Best Coast straddle a few genre lines; elements pop, surf rock, and garage rock can all be found in the group’s signature sun-baked California sound. Frontwoman Bethany Cosentino is quite the axe-shredder, and ably alternated between swirling, dreamy cuts like “California Nights” and more raucous numbers like “I Want To” and “Boyfriend”.
Touring in support of their new album After Laughter, emo-pop act Paramore brought a sugar rush of sound to the stage with their immediate, direct songwriting. Frontwoman Hayley Williams had a seemingly endless store of energy as she bounced around from one end of the stage to the other throughout the whole show.
Songs from all over the band’s decade-plus catalogue were brought out, effectively showcasing the wide variety of sounds they’ve adopted over the years. Earlier hits like “That’s What You Get” and “Misery Business” were borne of the mallcore emo sound of the mid-2000s, while newer tracks like “Hard Times” and “Ain’t It Fun” are inspired by the new wave revival from this decade. Williams joked about the genre hopping, saying “two things you always need to bring to a Paramore show: a box of tissues and dancing shoes.”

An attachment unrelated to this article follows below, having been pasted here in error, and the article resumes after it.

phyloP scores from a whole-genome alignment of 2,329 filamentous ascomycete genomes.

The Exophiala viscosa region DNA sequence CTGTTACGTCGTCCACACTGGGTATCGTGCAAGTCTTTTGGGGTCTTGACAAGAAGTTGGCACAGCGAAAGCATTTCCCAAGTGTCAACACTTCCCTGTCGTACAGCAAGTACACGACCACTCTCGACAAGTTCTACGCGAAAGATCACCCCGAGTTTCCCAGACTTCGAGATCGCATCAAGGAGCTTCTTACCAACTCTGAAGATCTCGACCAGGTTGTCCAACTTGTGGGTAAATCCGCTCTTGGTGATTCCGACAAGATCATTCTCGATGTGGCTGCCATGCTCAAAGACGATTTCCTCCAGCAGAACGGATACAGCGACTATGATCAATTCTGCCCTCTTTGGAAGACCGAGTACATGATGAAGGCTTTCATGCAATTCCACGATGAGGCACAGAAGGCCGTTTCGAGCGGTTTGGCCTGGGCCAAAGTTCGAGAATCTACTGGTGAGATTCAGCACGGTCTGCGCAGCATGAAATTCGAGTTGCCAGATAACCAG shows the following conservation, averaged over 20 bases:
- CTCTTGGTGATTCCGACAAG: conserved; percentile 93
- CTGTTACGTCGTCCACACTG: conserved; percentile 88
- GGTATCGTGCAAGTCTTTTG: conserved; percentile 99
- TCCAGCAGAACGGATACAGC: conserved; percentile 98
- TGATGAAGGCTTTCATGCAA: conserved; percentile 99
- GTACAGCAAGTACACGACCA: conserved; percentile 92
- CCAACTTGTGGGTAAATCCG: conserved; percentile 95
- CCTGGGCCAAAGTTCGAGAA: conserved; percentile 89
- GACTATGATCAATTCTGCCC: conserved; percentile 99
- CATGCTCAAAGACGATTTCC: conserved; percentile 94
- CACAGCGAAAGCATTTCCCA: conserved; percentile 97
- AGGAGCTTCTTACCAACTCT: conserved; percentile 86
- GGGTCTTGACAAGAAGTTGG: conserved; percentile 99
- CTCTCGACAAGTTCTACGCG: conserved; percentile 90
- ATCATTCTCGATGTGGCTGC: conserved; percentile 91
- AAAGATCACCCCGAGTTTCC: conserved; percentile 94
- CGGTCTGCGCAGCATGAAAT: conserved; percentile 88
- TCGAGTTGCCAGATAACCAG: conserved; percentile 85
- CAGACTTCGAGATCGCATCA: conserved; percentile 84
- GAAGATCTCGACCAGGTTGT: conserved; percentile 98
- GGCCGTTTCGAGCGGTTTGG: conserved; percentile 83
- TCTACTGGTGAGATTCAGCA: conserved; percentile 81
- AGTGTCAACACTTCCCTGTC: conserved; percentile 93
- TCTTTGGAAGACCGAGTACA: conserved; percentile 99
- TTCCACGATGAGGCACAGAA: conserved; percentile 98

Indeed, a lot of emotions were on display on stage, particularly during the tender “26” which featured just Williams singing over an acoustic guitar. Sometimes the sad moments were cathartic; “Misery Business” had a crowd member join Williams on stage to belt out the triumphant final chorus. Another nice surprise was a modernized take on Fleetwood Mac‘s “Everywhere” towards the end of the set.
After a three song encore the gracious Williams thanked the crowd profusely and promised that it wouldn’t be long before the band returned to the city– something the diehard fans in Massey Hall very much appreciated.